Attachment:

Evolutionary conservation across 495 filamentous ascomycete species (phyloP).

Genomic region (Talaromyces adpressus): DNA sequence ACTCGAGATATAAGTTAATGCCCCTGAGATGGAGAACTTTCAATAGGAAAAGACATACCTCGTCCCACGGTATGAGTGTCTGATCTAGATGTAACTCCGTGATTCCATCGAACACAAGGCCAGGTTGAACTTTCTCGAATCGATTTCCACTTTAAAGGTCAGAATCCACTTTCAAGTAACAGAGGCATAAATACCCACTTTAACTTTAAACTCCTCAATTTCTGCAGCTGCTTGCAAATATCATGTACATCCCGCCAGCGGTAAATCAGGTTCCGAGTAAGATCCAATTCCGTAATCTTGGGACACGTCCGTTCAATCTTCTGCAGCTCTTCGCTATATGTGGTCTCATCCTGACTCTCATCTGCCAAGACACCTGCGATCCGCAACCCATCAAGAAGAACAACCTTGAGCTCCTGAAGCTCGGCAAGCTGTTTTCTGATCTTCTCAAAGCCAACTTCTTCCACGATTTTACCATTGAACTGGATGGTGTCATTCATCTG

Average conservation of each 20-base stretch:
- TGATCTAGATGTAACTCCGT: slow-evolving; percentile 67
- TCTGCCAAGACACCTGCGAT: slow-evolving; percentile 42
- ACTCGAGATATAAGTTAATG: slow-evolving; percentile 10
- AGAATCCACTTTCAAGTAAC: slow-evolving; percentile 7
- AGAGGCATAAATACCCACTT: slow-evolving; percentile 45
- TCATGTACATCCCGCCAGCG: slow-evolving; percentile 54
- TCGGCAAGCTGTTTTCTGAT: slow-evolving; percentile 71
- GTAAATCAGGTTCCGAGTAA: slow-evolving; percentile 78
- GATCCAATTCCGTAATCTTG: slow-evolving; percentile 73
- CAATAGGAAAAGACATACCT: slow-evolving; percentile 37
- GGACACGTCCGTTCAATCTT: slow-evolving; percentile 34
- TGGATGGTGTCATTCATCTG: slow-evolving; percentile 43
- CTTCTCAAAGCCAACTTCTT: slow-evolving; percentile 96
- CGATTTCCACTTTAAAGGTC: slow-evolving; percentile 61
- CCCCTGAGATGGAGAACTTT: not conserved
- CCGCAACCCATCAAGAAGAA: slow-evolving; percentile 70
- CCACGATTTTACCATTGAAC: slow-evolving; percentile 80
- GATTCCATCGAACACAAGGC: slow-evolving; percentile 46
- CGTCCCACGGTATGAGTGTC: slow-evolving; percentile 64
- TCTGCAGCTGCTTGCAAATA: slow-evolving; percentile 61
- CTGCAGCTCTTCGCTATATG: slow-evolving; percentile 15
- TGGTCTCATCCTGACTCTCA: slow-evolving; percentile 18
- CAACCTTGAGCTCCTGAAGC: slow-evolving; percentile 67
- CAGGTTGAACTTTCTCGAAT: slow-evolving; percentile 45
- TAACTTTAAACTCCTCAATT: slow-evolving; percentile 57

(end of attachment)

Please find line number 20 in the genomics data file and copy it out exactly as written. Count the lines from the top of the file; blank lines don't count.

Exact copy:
- CCACGATTTTACCATTGAAC: slow-evolving; percentile 80